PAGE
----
Hi, thank you for your question. Just a bit more information required to fully assist you:-How old are you both?-How long have you been married?-Do you have any children together, if so their ages and proposed arrangements?-What is the value of the property, and what is the outstanding mortgage?-Who is now living in the property?-Whose name is ***** ***** in?-What other assets and pensions do you both have (both sole and joint), together with values?-What are your respective incomes?
Thanks for confirming. I will respond in turn to your subheadings:
Marriage Certificate: If the marriage was legal in Columbia and you have the original marriage certificate, and either of you reside in England or Wales, you can pursue a divorce here.
Custody: This is not a straightforward answer and a detailed assessment will need to be carried out - but as you are married you will have parental responsibility and she cannot make major decisions without your involvement. You would be entitled to contest any relocation. Furthermore, your son has a right to a relationship with both of you which can only be reasonably restricted if there are welfare concerns. Shared arrangements are common place these days.
Inheritance and Will: You should immediately think about putting a will in place regarding your assets and estate. However, if you make no provision for your wife and you pass away, she would have grounds to claim reasonable support from your estate and this would be her legal entitlement even if you have excluded her from your will.
Maintenance: If you give up your current employment and work at a lower salary this will limit your income and thereby preventing or reducing your child and spousal maintenance liability. However, the court has the power to assess your true earning capacity and if it is found that you have done this to prevent a claim by her then the court can make a decision and penalise you for this.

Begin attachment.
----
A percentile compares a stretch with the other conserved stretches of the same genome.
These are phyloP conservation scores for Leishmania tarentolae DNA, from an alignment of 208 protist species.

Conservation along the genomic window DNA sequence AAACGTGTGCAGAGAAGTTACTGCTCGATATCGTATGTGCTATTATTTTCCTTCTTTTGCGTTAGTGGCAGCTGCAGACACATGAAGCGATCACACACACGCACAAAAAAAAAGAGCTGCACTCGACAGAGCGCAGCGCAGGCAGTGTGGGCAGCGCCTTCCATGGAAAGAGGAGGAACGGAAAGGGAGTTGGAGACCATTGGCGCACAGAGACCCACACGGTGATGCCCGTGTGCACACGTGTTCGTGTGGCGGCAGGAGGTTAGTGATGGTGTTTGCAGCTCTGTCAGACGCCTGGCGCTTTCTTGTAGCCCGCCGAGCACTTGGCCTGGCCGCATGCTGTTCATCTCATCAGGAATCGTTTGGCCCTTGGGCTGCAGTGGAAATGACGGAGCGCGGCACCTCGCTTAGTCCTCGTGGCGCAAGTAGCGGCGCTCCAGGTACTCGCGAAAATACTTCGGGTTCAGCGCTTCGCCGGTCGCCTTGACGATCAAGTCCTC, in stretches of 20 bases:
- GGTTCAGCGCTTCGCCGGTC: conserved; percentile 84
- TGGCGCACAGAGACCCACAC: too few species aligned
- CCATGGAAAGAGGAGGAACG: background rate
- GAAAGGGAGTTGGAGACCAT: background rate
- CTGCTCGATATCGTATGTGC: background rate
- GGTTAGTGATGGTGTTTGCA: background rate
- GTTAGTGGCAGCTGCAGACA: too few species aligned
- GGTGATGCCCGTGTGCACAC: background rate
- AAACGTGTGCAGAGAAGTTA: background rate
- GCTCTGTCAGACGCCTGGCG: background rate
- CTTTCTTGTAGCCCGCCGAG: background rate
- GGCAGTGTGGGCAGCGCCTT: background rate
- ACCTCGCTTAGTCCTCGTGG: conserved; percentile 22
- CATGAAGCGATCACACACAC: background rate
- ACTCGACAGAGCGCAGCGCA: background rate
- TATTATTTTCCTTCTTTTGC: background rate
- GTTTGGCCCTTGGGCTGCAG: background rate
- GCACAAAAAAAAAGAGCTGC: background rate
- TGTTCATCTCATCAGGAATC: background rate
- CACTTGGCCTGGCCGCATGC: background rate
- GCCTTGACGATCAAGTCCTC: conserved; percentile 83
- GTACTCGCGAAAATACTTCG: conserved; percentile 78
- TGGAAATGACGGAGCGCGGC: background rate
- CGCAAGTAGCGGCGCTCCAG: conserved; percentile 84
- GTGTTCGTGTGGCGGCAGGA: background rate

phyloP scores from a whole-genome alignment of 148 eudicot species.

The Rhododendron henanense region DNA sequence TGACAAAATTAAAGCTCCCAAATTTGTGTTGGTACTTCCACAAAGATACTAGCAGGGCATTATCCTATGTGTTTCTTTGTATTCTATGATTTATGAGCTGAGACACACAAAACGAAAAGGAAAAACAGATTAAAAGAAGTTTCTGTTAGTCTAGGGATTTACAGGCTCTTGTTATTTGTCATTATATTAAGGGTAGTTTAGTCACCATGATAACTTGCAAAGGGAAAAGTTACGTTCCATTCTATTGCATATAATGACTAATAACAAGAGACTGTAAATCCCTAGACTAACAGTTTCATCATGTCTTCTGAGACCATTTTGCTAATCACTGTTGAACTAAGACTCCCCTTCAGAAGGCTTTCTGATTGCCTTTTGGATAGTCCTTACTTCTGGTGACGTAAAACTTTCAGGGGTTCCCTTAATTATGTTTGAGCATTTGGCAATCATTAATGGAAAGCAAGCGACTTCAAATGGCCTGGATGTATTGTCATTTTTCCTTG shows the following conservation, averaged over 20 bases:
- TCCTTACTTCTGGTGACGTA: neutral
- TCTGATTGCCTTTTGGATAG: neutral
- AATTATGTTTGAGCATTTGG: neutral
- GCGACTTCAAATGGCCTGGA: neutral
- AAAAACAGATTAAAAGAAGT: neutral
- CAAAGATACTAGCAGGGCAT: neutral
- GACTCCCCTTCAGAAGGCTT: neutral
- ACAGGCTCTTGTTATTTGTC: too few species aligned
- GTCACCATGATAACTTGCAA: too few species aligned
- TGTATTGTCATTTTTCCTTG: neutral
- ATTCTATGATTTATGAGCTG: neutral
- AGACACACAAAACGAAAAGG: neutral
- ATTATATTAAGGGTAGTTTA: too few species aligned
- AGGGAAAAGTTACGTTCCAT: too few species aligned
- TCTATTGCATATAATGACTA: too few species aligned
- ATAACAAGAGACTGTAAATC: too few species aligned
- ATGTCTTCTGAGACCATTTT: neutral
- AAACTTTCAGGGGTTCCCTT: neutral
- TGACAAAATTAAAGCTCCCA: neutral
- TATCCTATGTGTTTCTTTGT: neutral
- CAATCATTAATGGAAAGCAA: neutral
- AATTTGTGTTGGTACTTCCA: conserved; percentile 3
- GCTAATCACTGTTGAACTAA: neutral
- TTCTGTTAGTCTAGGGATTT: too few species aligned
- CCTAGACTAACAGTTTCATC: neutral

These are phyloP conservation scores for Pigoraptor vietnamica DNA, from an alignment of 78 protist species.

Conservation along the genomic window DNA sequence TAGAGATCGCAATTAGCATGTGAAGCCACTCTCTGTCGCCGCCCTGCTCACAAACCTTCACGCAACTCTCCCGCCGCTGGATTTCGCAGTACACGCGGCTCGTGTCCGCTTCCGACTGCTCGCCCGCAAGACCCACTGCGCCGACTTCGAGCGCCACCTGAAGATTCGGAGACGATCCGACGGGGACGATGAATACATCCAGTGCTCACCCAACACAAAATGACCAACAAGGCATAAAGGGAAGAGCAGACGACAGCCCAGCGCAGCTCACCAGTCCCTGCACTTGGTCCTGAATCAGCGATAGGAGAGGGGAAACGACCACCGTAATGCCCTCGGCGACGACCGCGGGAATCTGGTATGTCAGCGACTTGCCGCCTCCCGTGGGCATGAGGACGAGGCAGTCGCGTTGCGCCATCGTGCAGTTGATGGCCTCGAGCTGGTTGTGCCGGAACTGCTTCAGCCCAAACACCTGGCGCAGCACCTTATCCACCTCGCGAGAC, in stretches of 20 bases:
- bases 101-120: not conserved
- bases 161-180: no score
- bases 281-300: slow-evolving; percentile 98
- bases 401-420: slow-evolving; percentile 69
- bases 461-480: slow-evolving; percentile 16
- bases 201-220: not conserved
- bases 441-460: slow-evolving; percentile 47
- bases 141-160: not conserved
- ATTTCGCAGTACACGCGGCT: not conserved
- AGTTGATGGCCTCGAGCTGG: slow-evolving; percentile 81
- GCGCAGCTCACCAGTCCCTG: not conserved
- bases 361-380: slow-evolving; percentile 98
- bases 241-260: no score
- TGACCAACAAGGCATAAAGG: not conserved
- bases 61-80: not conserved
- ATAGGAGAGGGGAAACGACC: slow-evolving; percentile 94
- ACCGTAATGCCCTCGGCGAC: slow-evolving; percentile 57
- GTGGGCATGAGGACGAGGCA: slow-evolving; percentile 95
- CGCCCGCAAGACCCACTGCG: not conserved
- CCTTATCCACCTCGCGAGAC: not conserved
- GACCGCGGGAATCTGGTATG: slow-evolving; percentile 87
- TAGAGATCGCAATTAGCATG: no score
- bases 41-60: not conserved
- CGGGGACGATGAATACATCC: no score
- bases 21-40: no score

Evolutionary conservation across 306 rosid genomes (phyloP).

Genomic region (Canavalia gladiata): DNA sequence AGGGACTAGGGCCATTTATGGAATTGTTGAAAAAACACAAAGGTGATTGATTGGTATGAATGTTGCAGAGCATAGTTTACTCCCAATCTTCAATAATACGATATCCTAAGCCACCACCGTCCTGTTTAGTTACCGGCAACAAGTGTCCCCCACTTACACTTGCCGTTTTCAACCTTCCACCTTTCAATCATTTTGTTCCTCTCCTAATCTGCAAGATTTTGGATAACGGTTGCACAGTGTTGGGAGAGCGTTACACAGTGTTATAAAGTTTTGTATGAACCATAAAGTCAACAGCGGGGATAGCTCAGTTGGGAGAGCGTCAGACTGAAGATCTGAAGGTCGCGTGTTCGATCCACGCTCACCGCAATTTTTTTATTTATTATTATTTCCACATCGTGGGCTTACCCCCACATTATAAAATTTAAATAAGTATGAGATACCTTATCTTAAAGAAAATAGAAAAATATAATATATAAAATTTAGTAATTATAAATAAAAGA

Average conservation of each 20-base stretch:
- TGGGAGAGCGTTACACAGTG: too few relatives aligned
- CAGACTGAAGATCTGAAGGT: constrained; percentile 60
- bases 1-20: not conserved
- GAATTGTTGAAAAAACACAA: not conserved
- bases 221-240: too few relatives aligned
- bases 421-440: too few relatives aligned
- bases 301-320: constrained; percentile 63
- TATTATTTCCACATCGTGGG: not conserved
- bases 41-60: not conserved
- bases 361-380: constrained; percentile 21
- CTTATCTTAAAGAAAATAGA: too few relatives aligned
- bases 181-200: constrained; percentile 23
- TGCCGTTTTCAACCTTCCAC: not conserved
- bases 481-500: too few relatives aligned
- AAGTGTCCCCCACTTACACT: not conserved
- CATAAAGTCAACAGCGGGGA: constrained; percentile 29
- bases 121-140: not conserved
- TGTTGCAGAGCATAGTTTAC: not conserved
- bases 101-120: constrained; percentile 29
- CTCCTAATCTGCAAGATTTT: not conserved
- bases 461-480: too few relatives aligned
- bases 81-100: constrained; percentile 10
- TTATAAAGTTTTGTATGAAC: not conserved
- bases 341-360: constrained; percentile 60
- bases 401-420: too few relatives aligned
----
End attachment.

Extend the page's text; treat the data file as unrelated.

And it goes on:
Divorce Entitlements: Given your medium length marriage and one child from the marriage, the court's starting point is a 50-50 split of all matrimonial assets. Despite the home being in your sole name, it is the matrimonial home and considered a matrimonial asset. She has home rights to occupy the property and can make a claim towards it. The court not only considers financial contributions, but also non-financial contributions such as a major relocation from a country to be here and upkeep and child-rearing. All and any property during negotiations will need to be disclosed by both of you and this will be considered, so if you buy a property now this will be taken into account.
Family inheritance: If your mother passes before divorce, this does not automatically bring it in to the matrimonial assets, but if you, your wife and your son's needs cannot be met from the matrimonial assets, then the court will take it into account.
I hope this assists you. If you found this information helpful please provide a positive rating using the stars at the top of this page. I will not be credited for your question without a positive rating. Thank you.